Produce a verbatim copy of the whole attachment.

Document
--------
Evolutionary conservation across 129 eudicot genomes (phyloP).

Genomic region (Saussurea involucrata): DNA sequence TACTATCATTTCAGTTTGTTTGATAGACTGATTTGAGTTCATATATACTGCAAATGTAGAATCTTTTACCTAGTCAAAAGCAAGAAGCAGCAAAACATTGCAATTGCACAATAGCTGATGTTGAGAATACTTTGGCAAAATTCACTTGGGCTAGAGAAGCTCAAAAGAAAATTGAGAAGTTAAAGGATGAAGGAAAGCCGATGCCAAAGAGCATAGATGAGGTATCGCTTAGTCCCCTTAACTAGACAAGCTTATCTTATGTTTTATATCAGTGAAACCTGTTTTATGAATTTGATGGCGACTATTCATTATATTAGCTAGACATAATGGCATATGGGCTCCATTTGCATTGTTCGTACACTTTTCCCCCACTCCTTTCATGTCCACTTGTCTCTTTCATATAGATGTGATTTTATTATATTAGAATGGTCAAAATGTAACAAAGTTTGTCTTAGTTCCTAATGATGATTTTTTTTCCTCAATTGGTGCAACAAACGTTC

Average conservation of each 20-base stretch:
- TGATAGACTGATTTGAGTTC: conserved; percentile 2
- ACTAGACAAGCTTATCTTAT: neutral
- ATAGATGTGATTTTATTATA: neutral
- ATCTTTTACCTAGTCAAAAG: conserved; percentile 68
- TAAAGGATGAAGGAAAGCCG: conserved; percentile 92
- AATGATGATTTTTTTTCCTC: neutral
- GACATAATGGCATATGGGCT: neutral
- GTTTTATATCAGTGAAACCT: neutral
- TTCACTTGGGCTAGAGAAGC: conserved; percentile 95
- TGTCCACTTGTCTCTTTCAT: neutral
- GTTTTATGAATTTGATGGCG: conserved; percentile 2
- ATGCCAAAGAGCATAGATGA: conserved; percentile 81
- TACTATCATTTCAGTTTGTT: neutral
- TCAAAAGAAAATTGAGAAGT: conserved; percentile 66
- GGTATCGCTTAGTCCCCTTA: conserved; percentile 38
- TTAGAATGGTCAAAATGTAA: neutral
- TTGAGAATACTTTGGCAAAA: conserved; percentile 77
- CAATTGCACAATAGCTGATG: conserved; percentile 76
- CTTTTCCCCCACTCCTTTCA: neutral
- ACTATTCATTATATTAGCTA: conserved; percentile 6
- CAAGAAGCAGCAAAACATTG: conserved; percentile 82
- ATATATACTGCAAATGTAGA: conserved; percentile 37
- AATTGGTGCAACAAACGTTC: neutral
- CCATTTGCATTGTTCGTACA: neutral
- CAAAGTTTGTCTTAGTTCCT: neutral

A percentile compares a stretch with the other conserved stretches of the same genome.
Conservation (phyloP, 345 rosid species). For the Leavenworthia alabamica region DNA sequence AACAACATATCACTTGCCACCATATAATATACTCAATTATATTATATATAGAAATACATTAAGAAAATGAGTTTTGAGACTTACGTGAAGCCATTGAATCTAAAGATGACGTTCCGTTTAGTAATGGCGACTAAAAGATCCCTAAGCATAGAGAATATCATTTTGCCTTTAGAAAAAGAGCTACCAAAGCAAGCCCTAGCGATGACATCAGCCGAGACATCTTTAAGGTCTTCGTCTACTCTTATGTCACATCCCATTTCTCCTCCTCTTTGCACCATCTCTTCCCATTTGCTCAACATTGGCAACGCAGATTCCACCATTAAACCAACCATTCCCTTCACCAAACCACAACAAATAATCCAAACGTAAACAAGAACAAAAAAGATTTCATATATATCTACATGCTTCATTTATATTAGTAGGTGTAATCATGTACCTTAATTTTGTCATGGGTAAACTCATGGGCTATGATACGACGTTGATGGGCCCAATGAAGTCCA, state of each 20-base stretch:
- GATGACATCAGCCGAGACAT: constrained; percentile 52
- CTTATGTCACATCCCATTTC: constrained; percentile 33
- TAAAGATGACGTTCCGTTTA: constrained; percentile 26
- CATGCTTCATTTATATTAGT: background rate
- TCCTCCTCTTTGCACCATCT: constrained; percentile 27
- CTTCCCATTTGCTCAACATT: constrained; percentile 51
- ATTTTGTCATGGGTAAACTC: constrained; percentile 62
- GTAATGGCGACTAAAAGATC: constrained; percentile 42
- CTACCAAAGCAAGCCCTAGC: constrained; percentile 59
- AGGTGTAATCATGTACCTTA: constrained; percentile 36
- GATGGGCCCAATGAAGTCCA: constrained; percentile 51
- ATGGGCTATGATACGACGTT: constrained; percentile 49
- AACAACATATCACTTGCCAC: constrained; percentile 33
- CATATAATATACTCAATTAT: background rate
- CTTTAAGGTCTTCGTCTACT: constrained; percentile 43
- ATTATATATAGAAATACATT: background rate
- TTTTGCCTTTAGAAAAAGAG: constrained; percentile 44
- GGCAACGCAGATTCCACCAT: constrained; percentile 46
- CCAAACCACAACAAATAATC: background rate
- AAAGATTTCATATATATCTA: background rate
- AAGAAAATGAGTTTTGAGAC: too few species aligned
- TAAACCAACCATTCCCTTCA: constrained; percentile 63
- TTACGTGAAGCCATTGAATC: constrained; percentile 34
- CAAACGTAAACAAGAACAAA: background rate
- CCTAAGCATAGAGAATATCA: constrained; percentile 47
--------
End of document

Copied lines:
Evolutionary conservation across 129 eudicot genomes (phyloP).

Genomic region (Saussurea involucrata): DNA sequence TACTATCATTTCAGTTTGTTTGATAGACTGATTTGAGTTCATATATACTGCAAATGTAGAATCTTTTACCTAGTCAAAAGCAAGAAGCAGCAAAACATTGCAATTGCACAATAGCTGATGTTGAGAATACTTTGGCAAAATTCACTTGGGCTAGAGAAGCTCAAAAGAAAATTGAGAAGTTAAAGGATGAAGGAAAGCCGATGCCAAAGAGCATAGATGAGGTATCGCTTAGTCCCCTTAACTAGACAAGCTTATCTTATGTTTTATATCAGTGAAACCTGTTTTATGAATTTGATGGCGACTATTCATTATATTAGCTAGACATAATGGCATATGGGCTCCATTTGCATTGTTCGTACACTTTTCCCCCACTCCTTTCATGTCCACTTGTCTCTTTCATATAGATGTGATTTTATTATATTAGAATGGTCAAAATGTAACAAAGTTTGTCTTAGTTCCTAATGATGATTTTTTTTCCTCAATTGGTGCAACAAACGTTC

Average conservation of each 20-base stretch:
- TGATAGACTGATTTGAGTTC: conserved; percentile 2
- ACTAGACAAGCTTATCTTAT: neutral
- ATAGATGTGATTTTATTATA: neutral
- ATCTTTTACCTAGTCAAAAG: conserved; percentile 68
- TAAAGGATGAAGGAAAGCCG: conserved; percentile 92
- AATGATGATTTTTTTTCCTC: neutral
- GACATAATGGCATATGGGCT: neutral
- GTTTTATATCAGTGAAACCT: neutral
- TTCACTTGGGCTAGAGAAGC: conserved; percentile 95
- TGTCCACTTGTCTCTTTCAT: neutral
- GTTTTATGAATTTGATGGCG: conserved; percentile 2
- ATGCCAAAGAGCATAGATGA: conserved; percentile 81
- TACTATCATTTCAGTTTGTT: neutral
- TCAAAAGAAAATTGAGAAGT: conserved; percentile 66
- GGTATCGCTTAGTCCCCTTA: conserved; percentile 38
- TTAGAATGGTCAAAATGTAA: neutral
- TTGAGAATACTTTGGCAAAA: conserved; percentile 77
- CAATTGCACAATAGCTGATG: conserved; percentile 76
- CTTTTCCCCCACTCCTTTCA: neutral
- ACTATTCATTATATTAGCTA: conserved; percentile 6
- CAAGAAGCAGCAAAACATTG: conserved; percentile 82
- ATATATACTGCAAATGTAGA: conserved; percentile 37
- AATTGGTGCAACAAACGTTC: neutral
- CCATTTGCATTGTTCGTACA: neutral
- CAAAGTTTGTCTTAGTTCCT: neutral

A percentile compares a stretch with the other conserved stretches of the same genome.
Conservation (phyloP, 345 rosid species). For the Leavenworthia alabamica region DNA sequence AACAACATATCACTTGCCACCATATAATATACTCAATTATATTATATATAGAAATACATTAAGAAAATGAGTTTTGAGACTTACGTGAAGCCATTGAATCTAAAGATGACGTTCCGTTTAGTAATGGCGACTAAAAGATCCCTAAGCATAGAGAATATCATTTTGCCTTTAGAAAAAGAGCTACCAAAGCAAGCCCTAGCGATGACATCAGCCGAGACATCTTTAAGGTCTTCGTCTACTCTTATGTCACATCCCATTTCTCCTCCTCTTTGCACCATCTCTTCCCATTTGCTCAACATTGGCAACGCAGATTCCACCATTAAACCAACCATTCCCTTCACCAAACCACAACAAATAATCCAAACGTAAACAAGAACAAAAAAGATTTCATATATATCTACATGCTTCATTTATATTAGTAGGTGTAATCATGTACCTTAATTTTGTCATGGGTAAACTCATGGGCTATGATACGACGTTGATGGGCCCAATGAAGTCCA, state of each 20-base stretch:
- GATGACATCAGCCGAGACAT: constrained; percentile 52
- CTTATGTCACATCCCATTTC: constrained; percentile 33
- TAAAGATGACGTTCCGTTTA: constrained; percentile 26
- CATGCTTCATTTATATTAGT: background rate
- TCCTCCTCTTTGCACCATCT: constrained; percentile 27
- CTTCCCATTTGCTCAACATT: constrained; percentile 51
- ATTTTGTCATGGGTAAACTC: constrained; percentile 62
- GTAATGGCGACTAAAAGATC: constrained; percentile 42
- CTACCAAAGCAAGCCCTAGC: constrained; percentile 59
- AGGTGTAATCATGTACCTTA: constrained; percentile 36
- GATGGGCCCAATGAAGTCCA: constrained; percentile 51
- ATGGGCTATGATACGACGTT: constrained; percentile 49
- AACAACATATCACTTGCCAC: constrained; percentile 33
- CATATAATATACTCAATTAT: background rate
- CTTTAAGGTCTTCGTCTACT: constrained; percentile 43
- ATTATATATAGAAATACATT: background rate
- TTTTGCCTTTAGAAAAAGAG: constrained; percentile 44
- GGCAACGCAGATTCCACCAT: constrained; percentile 46
- CCAAACCACAACAAATAATC: background rate
- AAAGATTTCATATATATCTA: background rate
- AAGAAAATGAGTTTTGAGAC: too few species aligned
- TAAACCAACCATTCCCTTCA: constrained; percentile 63
- TTACGTGAAGCCATTGAATC: constrained; percentile 34
- CAAACGTAAACAAGAACAAA: background rate
- CCTAAGCATAGAGAATATCA: constrained; percentile 47